From the day that the Blues acquired Jay Bouwmeester in a trade last April, general manager Doug Armstrong openly discussed the defenseman as a part of the team’s long-range plans, not an asset that the club might soon be seeking a return on.
On Thursday, the Blues followed through on that commitment, agreeing to terms on a five-year, $27 million contract extension for Bouwmeester. He still has one season left on his current contract — which will pay him $6.6 million in 2013-14 — and then he’ll begin a new deal that will pay him $5.4 million per year through 2018-19.
So the Blues now have Bouwmeester, who wouldn’t have become an unrestricted free agent until July 2014, locked up for six seasons.
“(The team) mentioned something at the end of the year that at some point over the summer they’d be in touch, throw things around and see where everyone’s at,” Bouwmeester said. “When we started talking, it was good, it was exciting. When I got there, it seemed like a good fit, a good spot and it’s somewhere that I want to be for a while.”
The Blues sent a strong signal at last season’s trade deadline that they envisioned Bouwmeester being with the organization beyond the 2013-14 season. They sent a first-round draft pick, along with minor-league defenseman Mark Cundari and goalie prospect Reto Berra, to the Flames in exchange for the veteran defenseman.
“We certainly gave up a major piece — a first-round pick and two other prospects — to get him,” Armstrong said. “We were content on doing that to try and have a really good push to last season ... and knowing we’d have a pretty good opportunity to try to (re-sign) him.
“It was exciting when I talked to Jay and his representation that they felt this was a team that was on the rise and a team that he wanted to be part of. We’re entering a new phase in our organization with this current group. Now we’re a place we’re good players want to be.”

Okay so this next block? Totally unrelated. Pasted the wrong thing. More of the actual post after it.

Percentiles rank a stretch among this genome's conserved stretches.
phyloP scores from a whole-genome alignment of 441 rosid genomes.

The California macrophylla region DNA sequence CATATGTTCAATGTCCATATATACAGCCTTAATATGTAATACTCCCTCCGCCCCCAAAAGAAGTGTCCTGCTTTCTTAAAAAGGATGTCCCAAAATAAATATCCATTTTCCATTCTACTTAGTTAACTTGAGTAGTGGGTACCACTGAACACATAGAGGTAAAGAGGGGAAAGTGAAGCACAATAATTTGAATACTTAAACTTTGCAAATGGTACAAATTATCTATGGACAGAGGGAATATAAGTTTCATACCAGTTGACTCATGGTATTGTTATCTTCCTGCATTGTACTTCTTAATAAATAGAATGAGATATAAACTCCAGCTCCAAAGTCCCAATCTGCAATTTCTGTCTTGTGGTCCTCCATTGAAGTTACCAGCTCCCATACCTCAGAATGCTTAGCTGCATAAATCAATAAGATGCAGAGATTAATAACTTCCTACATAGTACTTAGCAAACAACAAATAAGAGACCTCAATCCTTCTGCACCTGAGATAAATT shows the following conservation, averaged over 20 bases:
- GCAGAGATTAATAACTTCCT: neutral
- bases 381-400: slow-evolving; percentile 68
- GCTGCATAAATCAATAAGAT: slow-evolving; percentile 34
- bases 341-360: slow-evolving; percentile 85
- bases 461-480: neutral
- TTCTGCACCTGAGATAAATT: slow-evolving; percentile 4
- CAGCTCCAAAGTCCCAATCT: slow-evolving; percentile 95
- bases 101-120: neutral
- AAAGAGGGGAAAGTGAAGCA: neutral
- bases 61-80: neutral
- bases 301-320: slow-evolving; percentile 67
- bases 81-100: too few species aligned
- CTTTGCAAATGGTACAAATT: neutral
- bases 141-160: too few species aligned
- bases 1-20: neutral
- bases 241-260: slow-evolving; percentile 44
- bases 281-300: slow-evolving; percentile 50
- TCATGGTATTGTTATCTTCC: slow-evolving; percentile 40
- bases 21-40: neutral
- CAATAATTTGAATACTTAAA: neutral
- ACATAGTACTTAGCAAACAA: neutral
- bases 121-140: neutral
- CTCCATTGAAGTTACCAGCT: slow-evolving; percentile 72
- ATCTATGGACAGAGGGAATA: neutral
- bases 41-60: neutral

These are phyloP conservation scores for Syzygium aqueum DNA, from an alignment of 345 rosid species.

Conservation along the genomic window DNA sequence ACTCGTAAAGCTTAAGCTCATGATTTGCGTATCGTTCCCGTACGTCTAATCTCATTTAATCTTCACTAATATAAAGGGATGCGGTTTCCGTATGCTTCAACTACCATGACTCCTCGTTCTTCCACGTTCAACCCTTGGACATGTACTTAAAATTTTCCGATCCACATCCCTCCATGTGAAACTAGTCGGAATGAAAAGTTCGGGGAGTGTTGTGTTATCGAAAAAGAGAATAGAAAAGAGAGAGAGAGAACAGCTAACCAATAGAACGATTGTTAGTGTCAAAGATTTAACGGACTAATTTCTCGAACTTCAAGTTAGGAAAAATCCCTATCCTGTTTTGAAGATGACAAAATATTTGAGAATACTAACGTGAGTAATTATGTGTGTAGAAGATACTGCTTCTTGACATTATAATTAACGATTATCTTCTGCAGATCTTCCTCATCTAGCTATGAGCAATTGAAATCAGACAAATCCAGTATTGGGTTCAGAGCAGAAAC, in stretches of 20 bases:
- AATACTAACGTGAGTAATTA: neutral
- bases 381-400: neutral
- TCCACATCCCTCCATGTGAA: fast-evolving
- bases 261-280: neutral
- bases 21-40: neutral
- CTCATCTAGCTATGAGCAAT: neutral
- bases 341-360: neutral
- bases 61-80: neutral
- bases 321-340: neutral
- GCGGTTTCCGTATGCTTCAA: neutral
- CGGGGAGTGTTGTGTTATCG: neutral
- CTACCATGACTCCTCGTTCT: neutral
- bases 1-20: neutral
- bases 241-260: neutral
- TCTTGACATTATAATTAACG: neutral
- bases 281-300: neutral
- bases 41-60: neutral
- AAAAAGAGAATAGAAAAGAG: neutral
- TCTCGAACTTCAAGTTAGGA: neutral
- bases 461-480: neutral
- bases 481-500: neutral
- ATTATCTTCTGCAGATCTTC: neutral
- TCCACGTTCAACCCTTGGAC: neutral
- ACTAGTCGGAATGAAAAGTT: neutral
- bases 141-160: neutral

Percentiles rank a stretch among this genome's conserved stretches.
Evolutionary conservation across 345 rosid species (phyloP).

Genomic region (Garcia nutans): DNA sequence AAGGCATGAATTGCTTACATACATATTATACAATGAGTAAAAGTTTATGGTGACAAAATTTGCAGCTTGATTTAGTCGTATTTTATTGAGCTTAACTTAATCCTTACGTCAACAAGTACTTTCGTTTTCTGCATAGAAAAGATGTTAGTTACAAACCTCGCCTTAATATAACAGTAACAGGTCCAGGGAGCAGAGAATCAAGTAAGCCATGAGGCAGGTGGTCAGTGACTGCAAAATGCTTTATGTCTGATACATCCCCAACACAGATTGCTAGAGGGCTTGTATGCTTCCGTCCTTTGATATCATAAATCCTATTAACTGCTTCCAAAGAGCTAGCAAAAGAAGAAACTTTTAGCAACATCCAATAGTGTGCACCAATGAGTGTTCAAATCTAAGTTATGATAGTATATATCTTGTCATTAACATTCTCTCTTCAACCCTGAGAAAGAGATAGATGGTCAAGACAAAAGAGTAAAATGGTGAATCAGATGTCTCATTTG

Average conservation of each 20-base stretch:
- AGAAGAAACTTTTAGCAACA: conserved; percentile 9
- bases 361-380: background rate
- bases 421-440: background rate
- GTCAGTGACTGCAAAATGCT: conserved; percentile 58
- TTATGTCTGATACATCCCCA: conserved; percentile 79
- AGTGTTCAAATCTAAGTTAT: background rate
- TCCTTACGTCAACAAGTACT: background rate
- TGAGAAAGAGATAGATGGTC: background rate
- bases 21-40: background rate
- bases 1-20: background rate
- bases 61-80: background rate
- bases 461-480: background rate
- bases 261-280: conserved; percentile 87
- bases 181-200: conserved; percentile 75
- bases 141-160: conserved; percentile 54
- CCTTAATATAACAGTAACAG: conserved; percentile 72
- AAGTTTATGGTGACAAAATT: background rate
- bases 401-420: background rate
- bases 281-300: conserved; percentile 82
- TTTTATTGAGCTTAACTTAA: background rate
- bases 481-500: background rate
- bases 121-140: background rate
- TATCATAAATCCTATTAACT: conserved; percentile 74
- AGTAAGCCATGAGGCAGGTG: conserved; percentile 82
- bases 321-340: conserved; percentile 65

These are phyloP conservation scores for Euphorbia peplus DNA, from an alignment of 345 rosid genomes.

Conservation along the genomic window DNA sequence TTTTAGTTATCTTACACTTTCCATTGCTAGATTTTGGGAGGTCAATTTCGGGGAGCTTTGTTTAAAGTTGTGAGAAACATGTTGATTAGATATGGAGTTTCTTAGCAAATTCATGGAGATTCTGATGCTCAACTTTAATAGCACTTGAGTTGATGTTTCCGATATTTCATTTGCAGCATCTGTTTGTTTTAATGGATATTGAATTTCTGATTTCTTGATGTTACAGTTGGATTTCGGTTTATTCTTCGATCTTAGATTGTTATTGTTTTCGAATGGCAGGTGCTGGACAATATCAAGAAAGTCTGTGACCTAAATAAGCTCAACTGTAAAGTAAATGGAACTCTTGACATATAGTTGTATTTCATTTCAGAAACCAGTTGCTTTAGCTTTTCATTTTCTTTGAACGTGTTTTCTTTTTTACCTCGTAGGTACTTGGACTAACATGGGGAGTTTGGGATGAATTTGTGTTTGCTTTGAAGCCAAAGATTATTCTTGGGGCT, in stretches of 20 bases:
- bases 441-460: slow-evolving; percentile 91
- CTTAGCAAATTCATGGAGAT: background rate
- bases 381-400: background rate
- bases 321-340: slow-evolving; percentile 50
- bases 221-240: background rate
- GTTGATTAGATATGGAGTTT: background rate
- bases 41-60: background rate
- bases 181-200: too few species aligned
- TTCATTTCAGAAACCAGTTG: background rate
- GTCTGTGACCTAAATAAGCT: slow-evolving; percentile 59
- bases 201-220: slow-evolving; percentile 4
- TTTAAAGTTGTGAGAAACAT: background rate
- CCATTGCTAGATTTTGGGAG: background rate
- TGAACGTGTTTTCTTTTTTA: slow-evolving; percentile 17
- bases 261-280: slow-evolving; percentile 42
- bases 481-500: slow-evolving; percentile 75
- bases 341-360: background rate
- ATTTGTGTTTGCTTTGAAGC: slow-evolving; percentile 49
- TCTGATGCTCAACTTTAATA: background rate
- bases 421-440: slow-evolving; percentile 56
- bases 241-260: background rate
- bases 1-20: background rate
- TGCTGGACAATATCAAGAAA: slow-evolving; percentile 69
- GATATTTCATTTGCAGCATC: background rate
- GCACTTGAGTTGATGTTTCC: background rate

Bouwmeester said that the reason is because the talent is already here.
“It seems like that they’ve got pretty much everyone signed now through at least the next couple of years,” he said. “You’ve got that nucleus of guys that probably aren’t going anywhere ... The fact that everyone is going to be back, and you add some guys, there’s some optimism going forward.”
Bouwmeester was aware that the Blues wanted to make him part of that nucleus, but wasn’t sure how long the club had in mind. He was impressed when Armstrong proposed adding five years to his existing deal.
“The first offer that was talked about was for that length,” Bouwmeester said. “For them to show that interest and I guess have faith in me for that period of time, as a player, you view that as a real positive thing.”
Bouwmeester has played in 764 regular-season games, but he doesn’t turn 30 until September. He will be 36 when his new contract expires.
“Forwards, I deem their prime years from 24, 25-32 and defensemen from 27-34, so I think he’s going to be able to play through his prime during this term,” Armstrong said.
The Blues don’t believe they’re making this move based on a small sample size. After the trade, Bouwmeester played only 14 regular-season games last season, posting one goal and six assists. Making his first appearance in the NHL playoffs, he had one assist in six games.
“It’s the body of work,” Armstrong said. “(Blues coach Ken Hitchcock) and I have both had the opportunity work with Jay for Team Canada. He’s a minute-munching 6-foot-3 guy that plays 25-plus minutes a night. Those don’t fall off trees.
“His offensive numbers in Calgary weren’t what they were in Florida. But I think that he should be a 40-point plus player for us. His history shows that he’s an 82-game player. There’s not a lot of concern when you talk about Jay Bouwmeester.”
He was never a rental. He was always part of the plan moving forward.
“I got that feeling after the trade, where it was kind of mutual,” Bouwmeester said. “Overall, I think everyone had the general idea that we wanted to get something done. It’s nice when both parties feel that way.”